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by devakinanda ji

Bhārata bhumi is conducive for the practice of one or all the paths enjoined by the Vedas

By Devakinanda Ji

Derived from the Sanskrit word muc ("to free"), the term moksha literally means freedom from samsara, release from the cycle of rebirth impelled by the law of karma. The transcendent state attained as a result of being released from the cycle of rebirth.


62) OṀ MOKṢHASĀDHAKABHŨMYAI NAMAH:

OṀ (AUM)-MOK-ṢHA-SAA-DHA-KA-BHOO-MYAI— NA-MA-HA

ॐ मोक्षसाधकभूम्यै नमः

(Mokṣha: Liberation, not returning to saṃsāra; Sādhaka: Seeking, spiritual discipline)

Mokṣha is liberation from the trans-migratory existence and from the cycle of birth and death (what we call saṃsāra). The topic of bandha (bondage) and mokṣha (liberation) has been widely discussed in all the systems of Hindu philosophy. It is the last pursuit of the human goals in life. The synonyms for mokṣha are: mukti, kaivalya and nirvāṇa.

There are other schools which advocate nishkāma karma (action not motivated by selfish desires) or bhakti (devotion to God resulting in His grace) as the means to mokṣha.

Bhārata bhumi is conducive for the practice of one or all the paths enjoined by the Vedas, i.e., Karma yoga, Rāja yoga, Bhakti yoga and Jnāna yoga. To pursue these paths, we have thousands and thousands of temples, puṇyatīrthās, discourses by swamīs and gurus and many others. We have the Vedas, Upanishads, purāṇas, Brahmasūtrās, āgamās and many more sacred texts and literature for answers and clarifications. Beyond showing us the paths to liberation, our scriptures tell us how to be liberated while living. One cannot ask anything better than that. The prayers from the Upanishads, is apt: 'Asatomā satgamayā; tamasomā jyotirgamayā' meaning- 'lead me from unreality to reality and from darkness to light'. Here spiritual ignorance is compared to darkness, and self-knowledge is compared to light.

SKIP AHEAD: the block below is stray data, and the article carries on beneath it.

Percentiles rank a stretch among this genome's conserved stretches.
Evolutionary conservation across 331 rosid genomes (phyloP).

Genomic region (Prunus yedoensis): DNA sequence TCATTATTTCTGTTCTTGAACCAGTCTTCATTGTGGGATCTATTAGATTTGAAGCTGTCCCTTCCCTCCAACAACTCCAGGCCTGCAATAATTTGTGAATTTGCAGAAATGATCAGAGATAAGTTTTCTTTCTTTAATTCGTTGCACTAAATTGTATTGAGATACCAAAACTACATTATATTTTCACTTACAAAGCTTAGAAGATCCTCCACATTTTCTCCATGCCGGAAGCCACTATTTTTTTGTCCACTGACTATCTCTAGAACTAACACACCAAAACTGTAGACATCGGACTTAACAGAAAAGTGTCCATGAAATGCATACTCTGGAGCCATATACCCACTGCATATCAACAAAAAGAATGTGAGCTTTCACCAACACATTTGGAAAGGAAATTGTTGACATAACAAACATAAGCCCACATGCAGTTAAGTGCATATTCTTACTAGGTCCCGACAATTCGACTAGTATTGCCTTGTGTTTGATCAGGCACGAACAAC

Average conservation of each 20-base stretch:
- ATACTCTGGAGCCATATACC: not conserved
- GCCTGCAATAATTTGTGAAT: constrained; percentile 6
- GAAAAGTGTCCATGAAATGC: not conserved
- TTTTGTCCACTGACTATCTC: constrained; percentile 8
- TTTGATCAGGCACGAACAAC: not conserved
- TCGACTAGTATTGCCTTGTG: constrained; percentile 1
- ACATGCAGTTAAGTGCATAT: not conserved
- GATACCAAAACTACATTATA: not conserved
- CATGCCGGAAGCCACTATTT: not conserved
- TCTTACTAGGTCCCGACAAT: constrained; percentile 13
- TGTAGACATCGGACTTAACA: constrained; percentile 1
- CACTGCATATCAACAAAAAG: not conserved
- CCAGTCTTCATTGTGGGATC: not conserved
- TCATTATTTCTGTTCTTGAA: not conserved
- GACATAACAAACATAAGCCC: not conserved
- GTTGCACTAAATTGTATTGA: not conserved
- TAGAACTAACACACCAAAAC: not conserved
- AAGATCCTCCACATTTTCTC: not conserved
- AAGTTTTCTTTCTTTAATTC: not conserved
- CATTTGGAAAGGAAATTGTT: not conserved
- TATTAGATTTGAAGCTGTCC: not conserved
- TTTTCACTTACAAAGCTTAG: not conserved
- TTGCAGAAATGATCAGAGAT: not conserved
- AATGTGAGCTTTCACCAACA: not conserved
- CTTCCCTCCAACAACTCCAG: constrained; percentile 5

The land which teaches us to worship God with 'karmaphala tyāgam, niṣhkāmakarmam, Īsvarārpaṇa buddhi' and attain 'mokṣham' is thus 'Mokṣhasādhaka Bhūmi'.


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